It's called the 'Secure Communities' initiative, a sweeping new plan to target and remove potentially dangerous criminal illegal immigrants from the city's jails and eventually the country.
"Non citizens, if they commit a serious crime against people here, they ought to be deported after they serve their time," said Houston Mayor Bill White. "There are some people who have not been and there are some people who've come back."
Using the latest technology, anyone arrested for a Class C misdemeanor or above, will have their fingerprints taken and electronically compared to local and national databases all over the country, including the FBI's and the Department of Homeland Security's, where immigration history information can be accessed.
In as little as four hours, Houston police will know whether federal authorities need to take action by issuing a detainer or a hold on that prisoner.
"There are no additional resources that ICE is going to add to our facilities," said Houston Police Department Assistant Chief Dan Perales. "Everything is done online through the Internet."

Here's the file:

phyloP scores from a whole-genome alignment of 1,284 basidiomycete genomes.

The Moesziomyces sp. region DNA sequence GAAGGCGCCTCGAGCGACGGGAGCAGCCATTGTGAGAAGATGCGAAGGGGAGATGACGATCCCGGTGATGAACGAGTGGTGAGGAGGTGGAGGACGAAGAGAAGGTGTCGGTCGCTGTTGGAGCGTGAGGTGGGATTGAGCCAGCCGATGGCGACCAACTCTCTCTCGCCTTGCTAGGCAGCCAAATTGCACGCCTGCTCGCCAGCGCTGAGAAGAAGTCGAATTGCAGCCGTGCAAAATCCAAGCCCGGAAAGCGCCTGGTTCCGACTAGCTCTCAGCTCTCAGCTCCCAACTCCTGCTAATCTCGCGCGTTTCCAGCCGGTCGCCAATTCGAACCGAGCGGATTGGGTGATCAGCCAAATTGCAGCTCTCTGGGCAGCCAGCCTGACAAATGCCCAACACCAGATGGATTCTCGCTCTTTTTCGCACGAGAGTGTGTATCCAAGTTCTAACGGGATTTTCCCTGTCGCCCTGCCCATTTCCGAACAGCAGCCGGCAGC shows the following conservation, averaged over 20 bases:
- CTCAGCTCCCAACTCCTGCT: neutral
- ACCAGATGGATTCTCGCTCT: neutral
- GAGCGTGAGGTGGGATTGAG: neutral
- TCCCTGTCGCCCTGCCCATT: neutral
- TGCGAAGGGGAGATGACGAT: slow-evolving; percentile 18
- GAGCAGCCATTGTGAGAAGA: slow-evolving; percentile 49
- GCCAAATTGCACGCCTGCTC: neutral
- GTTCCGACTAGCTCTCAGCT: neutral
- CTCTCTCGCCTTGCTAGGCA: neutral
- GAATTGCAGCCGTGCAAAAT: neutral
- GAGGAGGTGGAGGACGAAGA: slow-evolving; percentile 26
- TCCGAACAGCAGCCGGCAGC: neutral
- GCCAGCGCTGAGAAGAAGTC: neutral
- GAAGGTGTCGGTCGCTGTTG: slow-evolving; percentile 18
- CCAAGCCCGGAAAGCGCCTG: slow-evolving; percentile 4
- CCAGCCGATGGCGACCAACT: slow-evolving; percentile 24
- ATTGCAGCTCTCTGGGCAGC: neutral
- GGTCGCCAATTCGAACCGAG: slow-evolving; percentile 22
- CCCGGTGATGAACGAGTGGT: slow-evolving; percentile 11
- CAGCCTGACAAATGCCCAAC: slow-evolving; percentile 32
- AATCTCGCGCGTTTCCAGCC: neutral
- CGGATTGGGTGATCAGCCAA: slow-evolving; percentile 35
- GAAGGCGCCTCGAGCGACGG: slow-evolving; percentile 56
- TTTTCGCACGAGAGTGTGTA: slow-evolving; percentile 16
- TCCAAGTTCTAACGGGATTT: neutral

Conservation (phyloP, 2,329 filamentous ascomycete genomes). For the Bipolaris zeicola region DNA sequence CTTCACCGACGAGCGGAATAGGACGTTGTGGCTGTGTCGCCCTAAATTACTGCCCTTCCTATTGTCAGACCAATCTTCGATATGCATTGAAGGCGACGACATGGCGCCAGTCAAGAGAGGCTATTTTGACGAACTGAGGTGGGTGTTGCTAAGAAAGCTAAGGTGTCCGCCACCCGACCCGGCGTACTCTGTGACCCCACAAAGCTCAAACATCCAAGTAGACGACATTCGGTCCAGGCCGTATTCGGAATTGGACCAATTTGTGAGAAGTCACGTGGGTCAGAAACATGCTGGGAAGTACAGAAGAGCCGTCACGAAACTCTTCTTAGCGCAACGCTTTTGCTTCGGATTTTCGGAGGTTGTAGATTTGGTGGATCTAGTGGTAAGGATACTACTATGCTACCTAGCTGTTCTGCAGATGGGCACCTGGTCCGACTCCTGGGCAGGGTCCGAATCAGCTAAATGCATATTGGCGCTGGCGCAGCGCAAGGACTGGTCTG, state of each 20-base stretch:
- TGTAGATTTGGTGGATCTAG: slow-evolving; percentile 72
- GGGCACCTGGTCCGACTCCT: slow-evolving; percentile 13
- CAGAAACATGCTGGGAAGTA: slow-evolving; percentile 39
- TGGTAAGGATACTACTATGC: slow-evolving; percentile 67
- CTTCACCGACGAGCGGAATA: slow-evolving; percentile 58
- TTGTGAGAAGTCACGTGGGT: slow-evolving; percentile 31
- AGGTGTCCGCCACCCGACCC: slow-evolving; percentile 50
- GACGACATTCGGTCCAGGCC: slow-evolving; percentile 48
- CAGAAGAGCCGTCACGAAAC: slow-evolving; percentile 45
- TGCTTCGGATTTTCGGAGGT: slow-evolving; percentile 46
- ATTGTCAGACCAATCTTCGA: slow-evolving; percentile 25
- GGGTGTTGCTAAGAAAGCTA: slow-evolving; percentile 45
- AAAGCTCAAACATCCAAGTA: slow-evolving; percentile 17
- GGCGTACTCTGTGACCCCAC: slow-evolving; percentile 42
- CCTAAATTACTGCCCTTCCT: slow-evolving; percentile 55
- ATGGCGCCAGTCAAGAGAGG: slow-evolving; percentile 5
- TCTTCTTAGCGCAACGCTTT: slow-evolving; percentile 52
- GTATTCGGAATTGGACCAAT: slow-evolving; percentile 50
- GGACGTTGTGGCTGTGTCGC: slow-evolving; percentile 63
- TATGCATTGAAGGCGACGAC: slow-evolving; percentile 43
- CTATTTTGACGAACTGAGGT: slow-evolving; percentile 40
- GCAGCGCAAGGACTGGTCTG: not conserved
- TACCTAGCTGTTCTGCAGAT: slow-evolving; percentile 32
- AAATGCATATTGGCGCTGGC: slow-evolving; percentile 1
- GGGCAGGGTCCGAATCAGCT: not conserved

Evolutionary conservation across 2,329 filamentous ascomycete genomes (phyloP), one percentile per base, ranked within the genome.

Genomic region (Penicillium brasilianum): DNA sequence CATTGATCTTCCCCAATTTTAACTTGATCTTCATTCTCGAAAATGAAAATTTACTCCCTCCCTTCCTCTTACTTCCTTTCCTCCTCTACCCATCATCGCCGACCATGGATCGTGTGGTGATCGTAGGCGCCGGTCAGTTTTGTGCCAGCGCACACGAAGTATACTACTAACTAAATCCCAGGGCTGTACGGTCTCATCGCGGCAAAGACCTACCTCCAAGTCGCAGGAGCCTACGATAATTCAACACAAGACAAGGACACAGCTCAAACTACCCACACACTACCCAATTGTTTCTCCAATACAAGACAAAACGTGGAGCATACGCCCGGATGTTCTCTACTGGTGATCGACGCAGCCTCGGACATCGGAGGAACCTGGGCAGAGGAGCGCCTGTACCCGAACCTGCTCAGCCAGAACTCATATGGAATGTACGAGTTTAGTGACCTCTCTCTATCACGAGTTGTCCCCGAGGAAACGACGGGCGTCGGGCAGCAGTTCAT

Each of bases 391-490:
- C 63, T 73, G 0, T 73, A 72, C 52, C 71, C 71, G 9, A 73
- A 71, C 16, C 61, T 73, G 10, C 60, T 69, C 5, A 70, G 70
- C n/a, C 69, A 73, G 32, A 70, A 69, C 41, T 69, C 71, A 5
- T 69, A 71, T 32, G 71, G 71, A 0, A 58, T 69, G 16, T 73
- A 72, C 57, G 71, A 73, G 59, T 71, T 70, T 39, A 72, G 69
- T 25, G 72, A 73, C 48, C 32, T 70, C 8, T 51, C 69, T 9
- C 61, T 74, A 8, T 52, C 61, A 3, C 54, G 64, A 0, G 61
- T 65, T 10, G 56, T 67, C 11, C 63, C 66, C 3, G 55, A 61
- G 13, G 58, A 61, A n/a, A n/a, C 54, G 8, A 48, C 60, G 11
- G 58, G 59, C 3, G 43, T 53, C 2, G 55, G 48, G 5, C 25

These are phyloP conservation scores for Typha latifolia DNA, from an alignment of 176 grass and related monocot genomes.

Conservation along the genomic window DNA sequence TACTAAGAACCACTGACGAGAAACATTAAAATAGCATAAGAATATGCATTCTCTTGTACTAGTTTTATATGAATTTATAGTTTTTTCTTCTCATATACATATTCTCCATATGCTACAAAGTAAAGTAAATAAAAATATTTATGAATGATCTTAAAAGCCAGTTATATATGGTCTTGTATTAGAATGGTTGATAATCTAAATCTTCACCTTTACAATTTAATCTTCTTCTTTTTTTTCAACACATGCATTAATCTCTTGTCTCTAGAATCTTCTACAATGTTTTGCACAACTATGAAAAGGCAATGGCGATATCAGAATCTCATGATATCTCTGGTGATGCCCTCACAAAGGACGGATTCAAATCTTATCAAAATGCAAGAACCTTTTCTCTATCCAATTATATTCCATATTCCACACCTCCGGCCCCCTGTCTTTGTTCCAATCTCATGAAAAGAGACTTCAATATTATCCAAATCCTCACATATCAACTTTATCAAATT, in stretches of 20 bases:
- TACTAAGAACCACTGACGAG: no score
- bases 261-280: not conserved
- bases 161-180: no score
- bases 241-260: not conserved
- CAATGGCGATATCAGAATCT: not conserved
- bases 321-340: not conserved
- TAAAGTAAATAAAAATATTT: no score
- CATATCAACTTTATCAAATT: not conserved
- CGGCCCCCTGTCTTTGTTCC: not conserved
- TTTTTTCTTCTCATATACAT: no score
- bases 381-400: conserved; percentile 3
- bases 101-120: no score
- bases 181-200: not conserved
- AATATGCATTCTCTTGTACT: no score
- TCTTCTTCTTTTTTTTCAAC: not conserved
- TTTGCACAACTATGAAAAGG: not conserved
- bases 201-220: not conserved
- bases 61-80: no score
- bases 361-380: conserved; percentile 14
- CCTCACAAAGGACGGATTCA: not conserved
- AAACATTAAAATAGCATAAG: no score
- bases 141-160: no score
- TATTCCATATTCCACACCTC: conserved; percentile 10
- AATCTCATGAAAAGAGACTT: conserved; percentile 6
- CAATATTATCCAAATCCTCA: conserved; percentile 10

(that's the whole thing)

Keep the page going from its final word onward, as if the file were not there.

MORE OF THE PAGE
Of the 133,000 arrests made by Houston police each year, 58,000 are charged with Class C misdemeanors. Of that number, 14,000 or 24 percent are non-citizens.
While some local immigrant activists worry that law enforcement might take it to the extreme, Chief Hurtt says it's strictly for people who are in jail.
"Secure Communities does not deputize Houston police officers to enforce immigration laws or to stop people on the street and check on their immigration status," said HPD Chief Harold Hurtt.